1. Sep 22, 2010

### mmmboh

In the Atwood machine, what should M be, in terms of m1 and m2 so that it doesn't move? [PLAIN]http://img163.imageshack.us/img163/8288/atwood.jpg [Broken]

My work: It doesn't move, so I said T1=Mg (T1 is the tension in the rope attached to M), I believe the tension in the rope connecting m1 and m2 is the same since its the same rope, so I said T1=2T2. And I said T2-m1g=m1*a, and T2-m2g=-m2*a, negative because the acceleration of those masses is in opposite directions, but should be of the same magnitude. Adding those two equations together, I find T2=[m1(g+a)+m2(g-a)]/2, and since T1=2T2=Mg, I said
M=[m1(g+a)+m2(g-a)]/g...and I can simplify this to M=2m2*(g-a)/g.
I don't believe this is right because it isn't just in terms of m1 and m2....I did it another way before and got M=(m1+m2)/2, but I don't believe the process was right.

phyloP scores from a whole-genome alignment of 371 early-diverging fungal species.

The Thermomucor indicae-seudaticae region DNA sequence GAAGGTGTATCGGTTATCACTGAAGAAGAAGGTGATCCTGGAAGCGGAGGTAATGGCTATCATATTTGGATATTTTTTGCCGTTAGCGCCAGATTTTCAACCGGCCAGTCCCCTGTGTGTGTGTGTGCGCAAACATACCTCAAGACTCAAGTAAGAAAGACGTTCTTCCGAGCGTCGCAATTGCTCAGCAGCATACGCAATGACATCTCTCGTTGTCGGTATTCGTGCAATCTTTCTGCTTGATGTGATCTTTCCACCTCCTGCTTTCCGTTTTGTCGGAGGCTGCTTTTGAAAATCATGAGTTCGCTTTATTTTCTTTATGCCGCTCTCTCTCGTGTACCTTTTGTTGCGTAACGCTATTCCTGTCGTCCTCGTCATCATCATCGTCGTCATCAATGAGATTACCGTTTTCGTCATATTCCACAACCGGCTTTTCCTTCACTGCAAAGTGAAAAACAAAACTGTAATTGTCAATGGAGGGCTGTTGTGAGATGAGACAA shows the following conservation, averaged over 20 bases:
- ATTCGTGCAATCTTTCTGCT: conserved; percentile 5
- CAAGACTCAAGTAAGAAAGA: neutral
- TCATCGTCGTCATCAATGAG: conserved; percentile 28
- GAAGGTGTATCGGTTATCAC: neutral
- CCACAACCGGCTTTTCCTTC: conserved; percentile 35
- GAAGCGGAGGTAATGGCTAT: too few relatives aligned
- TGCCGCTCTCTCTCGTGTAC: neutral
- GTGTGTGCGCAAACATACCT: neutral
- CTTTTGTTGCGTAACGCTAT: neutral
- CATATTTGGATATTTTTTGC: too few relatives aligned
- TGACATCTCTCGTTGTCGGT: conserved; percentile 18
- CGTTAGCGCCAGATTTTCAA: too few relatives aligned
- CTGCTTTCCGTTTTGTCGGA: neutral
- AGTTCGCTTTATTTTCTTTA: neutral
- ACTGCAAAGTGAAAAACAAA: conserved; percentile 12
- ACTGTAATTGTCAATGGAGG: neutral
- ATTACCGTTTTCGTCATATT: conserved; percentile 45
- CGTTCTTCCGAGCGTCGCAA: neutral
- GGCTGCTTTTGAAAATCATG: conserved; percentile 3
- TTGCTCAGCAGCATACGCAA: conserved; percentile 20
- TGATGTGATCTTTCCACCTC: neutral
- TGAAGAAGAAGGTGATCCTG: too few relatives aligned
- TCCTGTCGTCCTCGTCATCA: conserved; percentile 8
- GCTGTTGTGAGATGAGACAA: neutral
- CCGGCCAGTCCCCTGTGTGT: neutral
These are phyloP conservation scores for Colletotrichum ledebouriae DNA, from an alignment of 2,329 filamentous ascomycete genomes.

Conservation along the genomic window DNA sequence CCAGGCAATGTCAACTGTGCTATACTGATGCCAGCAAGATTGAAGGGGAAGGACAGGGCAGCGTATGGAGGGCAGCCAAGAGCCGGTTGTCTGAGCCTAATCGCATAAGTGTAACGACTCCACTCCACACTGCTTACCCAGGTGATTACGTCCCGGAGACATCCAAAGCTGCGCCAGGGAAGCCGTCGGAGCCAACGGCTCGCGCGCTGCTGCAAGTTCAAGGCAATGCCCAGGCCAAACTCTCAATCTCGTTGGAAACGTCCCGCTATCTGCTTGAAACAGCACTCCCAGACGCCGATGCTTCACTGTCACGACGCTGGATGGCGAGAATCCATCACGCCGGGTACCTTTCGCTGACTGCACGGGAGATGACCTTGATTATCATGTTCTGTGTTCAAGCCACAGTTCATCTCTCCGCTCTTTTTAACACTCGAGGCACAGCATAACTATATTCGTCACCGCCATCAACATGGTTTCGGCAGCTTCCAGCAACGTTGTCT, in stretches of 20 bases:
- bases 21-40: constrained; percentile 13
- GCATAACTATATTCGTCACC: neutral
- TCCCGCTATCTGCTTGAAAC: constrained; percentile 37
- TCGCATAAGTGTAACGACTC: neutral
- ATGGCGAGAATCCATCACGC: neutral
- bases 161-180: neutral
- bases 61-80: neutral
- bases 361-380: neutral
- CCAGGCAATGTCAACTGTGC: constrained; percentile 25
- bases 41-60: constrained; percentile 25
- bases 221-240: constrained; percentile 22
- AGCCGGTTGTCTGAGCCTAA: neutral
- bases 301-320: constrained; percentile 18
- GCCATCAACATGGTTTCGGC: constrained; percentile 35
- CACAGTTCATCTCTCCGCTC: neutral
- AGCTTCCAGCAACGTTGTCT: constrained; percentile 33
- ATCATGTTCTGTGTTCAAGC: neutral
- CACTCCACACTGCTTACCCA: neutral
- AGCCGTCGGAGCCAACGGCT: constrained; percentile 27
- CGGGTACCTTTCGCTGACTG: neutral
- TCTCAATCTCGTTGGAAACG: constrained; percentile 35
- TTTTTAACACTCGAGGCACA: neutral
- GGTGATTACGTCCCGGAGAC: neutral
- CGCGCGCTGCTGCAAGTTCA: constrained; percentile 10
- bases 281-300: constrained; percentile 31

Any help? this is due in the morning.

Thanks.

Last edited by a moderator: May 4, 2017
2. Sep 22, 2010

### PhanthomJay

This is very good, and correct....but, you have written M as a function of m2, g, and a...you need to solve for a to find M as a function of m1, m2, and g
Edit....g cancels out...M is a function of m1 and m2 only

Last edited: Sep 22, 2010
3. Sep 22, 2010

### mmmboh

Ok, if I did my algebra right, I get 4m1m2/(m1+m2), is this what you got?

4. Sep 22, 2010

### PhanthomJay

Yes, that is very good work, I must say. It is difficult setting up the equations, then doing the algebra, with letter vs. numerical values..nice job simplifying, also!